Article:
But because the Auburn Avenue folk absolutely reject the historic interpretation that says there is a difference between an outward covenantal union and an inward spiritual union, they claim that all baptized people are given all the benefits of a Christian, and they simply need to persevere. They don't need to be called to faith. They need to be called to perseverance. And if they don't persevere, and are cut off, they claim that such a branch was once justified, but has now become condemned. So you can lose your justification. It was once elect, but is now reprobate. So you can fall from election. It was once sanctified, but is now completely under the dominion and bondage of sin. It was once a son of God but is now a son of the devil. This completely turns every Reformed definition of soteriology upside down. Now I know that they add all kinds of caveats, but I see no exegetical basis for their caveats. They say that they continue to believe the Confession, but don't show Scripturally how the Confession could be true (given their interpretation that the Bible must be read as an objective covenant). And it misses the point of verses 4-5 that all branches that abide in Jesus bear fruit. It is clear in context that abiding in Jesus is a qualitatively different kind of union than the other branches had. It isn't simply the length of time that the branches are in the vine; it is the fruit bearing. It is parallel to Matthew 7 where Jesus says that "every good tree bears good fruit, but a bad tree bears bad fruit," and "every tree that does not bear good fruit is cut down and thrown into the fire." (vv. 17,19). The vine image is simply another metaphor that shows how fruit bearing is a way of detecting the counterfeit branches. "Therefore, by their fruits you will know them." (Matt. 7:20) So in John 15 there is one way of being in Christ that does not bear fruit, and there is another way of being in Christ that always guarantees fruit bearing. It is the fruitlessness that shows the fake from the real. It is a qualitative difference in union, not a difference in time (perseverance). It would not matter how long the non-fruit bearing branches persevered in staying on the vine, they would not have had what it takes (saving grace) to bear fruit. They weren't saved or "one of us" in the first place.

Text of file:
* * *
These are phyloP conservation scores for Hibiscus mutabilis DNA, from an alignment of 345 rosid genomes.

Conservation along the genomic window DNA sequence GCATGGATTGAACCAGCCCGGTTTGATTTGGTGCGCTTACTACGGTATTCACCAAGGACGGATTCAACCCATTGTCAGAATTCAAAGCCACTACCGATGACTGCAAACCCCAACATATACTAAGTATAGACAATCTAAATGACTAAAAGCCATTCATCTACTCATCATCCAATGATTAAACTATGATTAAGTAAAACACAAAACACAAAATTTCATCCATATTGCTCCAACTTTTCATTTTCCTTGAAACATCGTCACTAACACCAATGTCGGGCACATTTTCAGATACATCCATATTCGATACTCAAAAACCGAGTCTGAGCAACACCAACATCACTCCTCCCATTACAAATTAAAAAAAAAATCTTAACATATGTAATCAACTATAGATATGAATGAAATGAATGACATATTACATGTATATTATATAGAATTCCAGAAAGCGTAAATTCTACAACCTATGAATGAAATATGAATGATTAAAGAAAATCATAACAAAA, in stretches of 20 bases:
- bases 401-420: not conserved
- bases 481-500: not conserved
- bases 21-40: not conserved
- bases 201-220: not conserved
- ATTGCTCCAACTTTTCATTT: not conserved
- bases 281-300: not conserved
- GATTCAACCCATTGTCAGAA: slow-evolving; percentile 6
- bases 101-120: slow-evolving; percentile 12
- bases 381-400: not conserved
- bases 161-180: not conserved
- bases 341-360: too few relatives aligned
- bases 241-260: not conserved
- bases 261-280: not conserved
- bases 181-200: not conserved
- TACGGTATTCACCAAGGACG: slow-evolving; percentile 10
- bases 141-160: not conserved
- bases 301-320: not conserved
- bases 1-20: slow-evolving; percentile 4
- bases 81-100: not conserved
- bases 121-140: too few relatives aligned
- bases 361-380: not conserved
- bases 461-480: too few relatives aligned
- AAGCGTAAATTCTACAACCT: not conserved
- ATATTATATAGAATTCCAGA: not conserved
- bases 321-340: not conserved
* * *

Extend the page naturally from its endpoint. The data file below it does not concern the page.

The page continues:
I know I am spending a long time on this, but it is important. In order to maintain this view that baptized children inherit all the privileges of the covenant (including regeneration and justification), they have to also deny the traditional view of regeneration and justification. It's a logical necessity. Now Doug Wilson is trying hard to keep his feet in both worlds, but he too has somewhat distorted both doctrines. But at least he agrees that there is such a thing as internal regeneration, and I am thankful for that. Let me give you some sample Auburn Avenue quotes from others on this subject. James Jordan says, "The Bible does not teach that some people receive incorruptible new hearts, i.e., that some people are as individuals ‘regenerated."[6] So he outright rejects this internal incorruptible regeneration. And my response is, what about 1 Peter 1:23? It says , "having been born again, not of corruptible seed but incorruptible." I would encourage you to read the two chapters on regeneration by John Owen, in his book on the Holy Spirit. He has many Scriptures which affirm what Jordan denies. Anyway, James Jordan goes on in this paper: "My thesis is that there is no such thing as "regeneration" in the sense in which Reformed theology since Dort has spoken of it. The Bible says nothing about a permanent change in the hearts of those elected to heaven."[7] "My position: everyone who is baptized has been given the same thing. No one has been given a permanently changed ‘regenerated heart.'"[8] Then why does the Bible speak of a heart transplant? Taking out a heart of stone and giving us a new heart? Though not all of them go to quite the same extent as Jordan, all of them try to avoid anything inward and subjective and try to make the whole covenant objective. This is how they avoid "revivalism" – forget the heart; deal with people objectively. That's their mantra – "objective covenant." But James, the brother of Jesus, is a classic case of a person who fits our definition of a person objectively in the covenant who needed a subjective conversion. Call it revivalism; call it whatever you want – James still needed it. He doesn't need to be told to persevere in a grace he already had. James needed to be told to repent and convert. He was still the seed of the serpent, even though he was outwardly in the covenant.